A short history of Scouting

2nd Edgware in 90 Years

In October 1929 Rector Lea asked for a leader to start a Scout troop, and the arrival of Mr A J Martin (known as ‘Chief’) was his answer. The Scout troop was formed out of the then existing Boys’ Club, choir and Sunday school of St. Margaret’s Church. Mrs Moss of Hendon, who previously had worked with Chief there, came to start the Cub Pack. This early start of the church-Scout connection continued for the next 40 years, involving later the Children’s church, Covenanters, with Scouts at 14 years old attending Confirmation class.

The first Troop meeting was on Wednesday 9th October in Truth Hall, next to the Church. It was proposed our scarves be Oxford Blue and Cambridge Blue, however these were unobtainable at the time so grey scarves were worn temporarily. At the start there were two patrols, the Bulldogs and the Lions.

A couple of years later a First World War army hut was offered to the Scouts by Rector Lea if they raised the vast sum, at the time, of one hundred pounds to move it to the present site. With a lot of effort this was managed, and we had our own home.

In 1930 the first camp saw the Patrol Leaders under canvas through rain, hail and snow. Better weather was forecast in June for the first Troop camp, which built up to the first summer camp in Guernsey. This must have been a terrific adventure for the Scouts, many of whom had not been away from home for any length of time before, let alone abroad. The fortnight was spent engaged in large amounts of exploring, hiking, sightseeing and cricket matches against other troops camping in the area.

In 1932 the band was started as a gift by Mrs Whitehouse, the lady who gave the churchyard wall, and the bugle band first played at the wall dedication. Later the band was devolved to a full brass band which has played at the Albert Hall, Gang Shows at Golders Green Hippodrome, the Mansion House, Horse Guards Parade and a tattoo at Fleet, Hampshire; as well as at church parade every last Sunday of the month, even during the war.

A year later the temporary grey scarves were replaced with red and black – the very same we wear today.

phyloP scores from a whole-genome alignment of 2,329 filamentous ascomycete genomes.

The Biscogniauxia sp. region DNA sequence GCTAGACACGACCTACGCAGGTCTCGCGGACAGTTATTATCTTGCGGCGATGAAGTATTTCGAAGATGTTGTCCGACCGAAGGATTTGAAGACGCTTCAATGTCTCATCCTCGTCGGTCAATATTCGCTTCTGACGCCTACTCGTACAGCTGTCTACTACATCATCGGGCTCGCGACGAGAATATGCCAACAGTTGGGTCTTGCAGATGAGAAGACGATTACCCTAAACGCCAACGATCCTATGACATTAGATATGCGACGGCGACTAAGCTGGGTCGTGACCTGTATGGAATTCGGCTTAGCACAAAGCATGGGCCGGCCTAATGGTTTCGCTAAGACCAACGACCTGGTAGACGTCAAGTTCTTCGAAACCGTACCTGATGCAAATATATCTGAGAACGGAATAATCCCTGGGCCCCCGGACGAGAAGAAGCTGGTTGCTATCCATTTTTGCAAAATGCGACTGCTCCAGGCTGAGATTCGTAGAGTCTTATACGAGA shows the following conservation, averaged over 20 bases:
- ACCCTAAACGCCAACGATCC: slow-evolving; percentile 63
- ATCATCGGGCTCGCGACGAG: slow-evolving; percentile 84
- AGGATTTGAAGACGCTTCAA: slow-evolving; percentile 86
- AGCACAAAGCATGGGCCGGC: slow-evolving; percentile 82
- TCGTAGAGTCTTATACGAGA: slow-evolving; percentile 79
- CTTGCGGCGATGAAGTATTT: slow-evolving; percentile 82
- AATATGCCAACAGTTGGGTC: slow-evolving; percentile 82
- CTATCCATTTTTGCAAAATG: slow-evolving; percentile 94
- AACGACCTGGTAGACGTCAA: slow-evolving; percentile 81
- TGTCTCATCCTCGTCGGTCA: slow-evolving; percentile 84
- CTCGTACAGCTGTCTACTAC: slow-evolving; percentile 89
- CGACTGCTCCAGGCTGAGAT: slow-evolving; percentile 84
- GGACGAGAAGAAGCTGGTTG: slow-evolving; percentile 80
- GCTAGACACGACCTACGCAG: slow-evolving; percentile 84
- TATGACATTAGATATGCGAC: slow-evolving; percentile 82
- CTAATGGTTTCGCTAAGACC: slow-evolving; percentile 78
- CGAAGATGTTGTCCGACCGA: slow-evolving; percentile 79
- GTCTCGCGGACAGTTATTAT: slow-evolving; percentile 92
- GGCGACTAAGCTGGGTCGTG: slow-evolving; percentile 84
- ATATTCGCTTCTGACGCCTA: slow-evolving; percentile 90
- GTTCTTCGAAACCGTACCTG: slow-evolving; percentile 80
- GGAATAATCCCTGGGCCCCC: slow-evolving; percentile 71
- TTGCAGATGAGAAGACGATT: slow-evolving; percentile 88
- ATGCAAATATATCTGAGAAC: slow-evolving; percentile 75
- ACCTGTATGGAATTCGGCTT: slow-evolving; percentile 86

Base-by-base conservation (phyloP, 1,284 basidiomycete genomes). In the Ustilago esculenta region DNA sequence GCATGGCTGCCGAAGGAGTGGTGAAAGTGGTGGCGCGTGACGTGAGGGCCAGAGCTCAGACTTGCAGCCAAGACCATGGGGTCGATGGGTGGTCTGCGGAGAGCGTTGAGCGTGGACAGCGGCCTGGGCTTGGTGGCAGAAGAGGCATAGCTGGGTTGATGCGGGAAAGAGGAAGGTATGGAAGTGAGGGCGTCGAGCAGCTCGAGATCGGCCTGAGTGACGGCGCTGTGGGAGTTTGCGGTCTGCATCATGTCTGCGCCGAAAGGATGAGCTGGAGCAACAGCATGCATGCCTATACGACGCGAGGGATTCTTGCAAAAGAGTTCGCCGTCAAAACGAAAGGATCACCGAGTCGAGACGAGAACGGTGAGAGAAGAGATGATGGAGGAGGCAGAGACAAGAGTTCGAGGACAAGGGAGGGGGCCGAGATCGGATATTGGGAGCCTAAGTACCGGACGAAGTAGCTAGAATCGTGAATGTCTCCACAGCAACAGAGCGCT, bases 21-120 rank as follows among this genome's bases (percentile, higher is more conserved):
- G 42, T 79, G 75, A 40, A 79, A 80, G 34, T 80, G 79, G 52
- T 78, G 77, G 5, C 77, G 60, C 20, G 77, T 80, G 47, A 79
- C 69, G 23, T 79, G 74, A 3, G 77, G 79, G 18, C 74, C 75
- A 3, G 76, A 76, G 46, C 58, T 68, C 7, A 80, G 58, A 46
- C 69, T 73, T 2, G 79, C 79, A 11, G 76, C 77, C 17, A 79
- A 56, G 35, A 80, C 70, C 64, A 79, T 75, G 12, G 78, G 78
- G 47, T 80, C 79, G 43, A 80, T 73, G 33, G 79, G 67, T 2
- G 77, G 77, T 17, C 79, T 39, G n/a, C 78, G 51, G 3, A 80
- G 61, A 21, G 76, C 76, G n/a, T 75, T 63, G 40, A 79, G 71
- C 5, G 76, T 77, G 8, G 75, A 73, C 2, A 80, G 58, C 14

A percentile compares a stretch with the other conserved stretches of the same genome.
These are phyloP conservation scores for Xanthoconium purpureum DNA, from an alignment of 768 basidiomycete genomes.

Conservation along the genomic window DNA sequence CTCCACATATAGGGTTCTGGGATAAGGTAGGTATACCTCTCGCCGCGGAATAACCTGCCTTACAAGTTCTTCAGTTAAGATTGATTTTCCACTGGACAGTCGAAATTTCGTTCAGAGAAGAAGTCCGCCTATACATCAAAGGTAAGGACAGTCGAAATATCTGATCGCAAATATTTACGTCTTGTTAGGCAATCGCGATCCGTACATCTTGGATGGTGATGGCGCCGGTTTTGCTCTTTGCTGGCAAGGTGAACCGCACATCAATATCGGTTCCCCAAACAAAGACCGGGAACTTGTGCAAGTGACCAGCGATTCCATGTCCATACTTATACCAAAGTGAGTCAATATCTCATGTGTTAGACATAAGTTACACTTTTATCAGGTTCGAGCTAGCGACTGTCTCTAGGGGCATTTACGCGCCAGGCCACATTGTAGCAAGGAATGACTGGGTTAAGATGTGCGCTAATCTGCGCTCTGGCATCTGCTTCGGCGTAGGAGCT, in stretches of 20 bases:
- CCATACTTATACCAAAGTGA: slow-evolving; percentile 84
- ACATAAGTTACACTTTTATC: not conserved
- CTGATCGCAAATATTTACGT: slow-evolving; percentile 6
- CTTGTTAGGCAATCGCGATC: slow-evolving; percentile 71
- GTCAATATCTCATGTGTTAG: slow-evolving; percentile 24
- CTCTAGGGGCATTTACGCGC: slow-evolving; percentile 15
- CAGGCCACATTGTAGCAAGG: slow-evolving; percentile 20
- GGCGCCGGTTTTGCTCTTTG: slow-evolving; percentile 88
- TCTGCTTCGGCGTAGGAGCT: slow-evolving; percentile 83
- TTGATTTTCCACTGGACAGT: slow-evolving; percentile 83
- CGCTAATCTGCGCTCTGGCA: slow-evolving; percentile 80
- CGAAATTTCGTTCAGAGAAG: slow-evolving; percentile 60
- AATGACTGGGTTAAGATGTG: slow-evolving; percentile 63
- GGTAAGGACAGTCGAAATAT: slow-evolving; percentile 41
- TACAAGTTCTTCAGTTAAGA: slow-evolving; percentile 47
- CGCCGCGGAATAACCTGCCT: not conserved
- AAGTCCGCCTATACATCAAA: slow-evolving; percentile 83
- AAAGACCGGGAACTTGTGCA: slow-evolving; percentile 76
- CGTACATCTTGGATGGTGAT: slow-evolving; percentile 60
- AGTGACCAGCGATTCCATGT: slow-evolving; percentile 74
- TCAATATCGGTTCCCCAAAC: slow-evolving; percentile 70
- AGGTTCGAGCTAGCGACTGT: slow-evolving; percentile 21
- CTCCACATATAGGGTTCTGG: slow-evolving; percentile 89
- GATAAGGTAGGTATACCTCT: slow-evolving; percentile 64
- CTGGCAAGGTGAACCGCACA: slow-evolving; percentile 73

The Group survived the war in 1939, and helped with indoor shelter erection, waste paper collection, Grow for Victory, and completed a stint of 3000 hours of fire watching during the Blitz of 1942.

During the war our group newsletter ‘Yoicks’ was started, originally this was to keep leaders on the frontline up to date with group activities, as well as share the war stories they wrote back home with. Despite war paper shortages forcing Yoicks to stop after 9 issues, it was revived in 1952 and became a main source of communication with families and friends for the next 50 years.

The Group came out of the war well, but sadly our headquarters did not. It was accidentally burned down in May 1945. The insurance arranged by the Rector, unbeknown to the Scouts, allowed us to buy a further hut, our headquarters until 1987.

By the end of the decade both Rector Lea and Chief said their goodbyes to the Group as they moved away. Both had been monumental in establishing 2nd Edgware. The reigns were now handed to Arthur Pitcher (Bosun) who continued to be a terrific driving force behind the Group.

The 1950s saw our coming of age. With increasing numbers the Cub Pack split into two – the Seeonee Pack and the Waingunga Pack. A few years down the line, the Scouts followed with Martin and Wilson Troops. Meanwhile, the Band made their first (of seven) appearances in Ralph Reader’s London Gang Shows, and the Group become District Sports champions for five years running.

Highlights of the ’60s include Rosetree (the Rovers and Seniors European expedition to 5 countries), the Mohawk Rover Crew cooking for a hotel restaurant, and in 1964 the Band appearing in Ralph Reader’s London Gang Show – which was then chosen for the Royal Variety Show and performed to Queen Elizabeth II. That same year we recorded our highest ever membership of 154. That was 44 more than the next largest Group in the District.

However, not all Groups across the country were so doing so well. In 1967 Scouting was given a new look and structure. Keeping in line we opened our Venture Unit (replacing Seniors and Rovers) and an unofficial Mohawk Rover Club continued scouting for young adults. However the biggest change was around new sponsorship rules, and as the Group was never officially sponsored by the church, the ‘St. Margaret’s’ was dropped from our name, although the involvement between church and Scouts continued, as did church parades.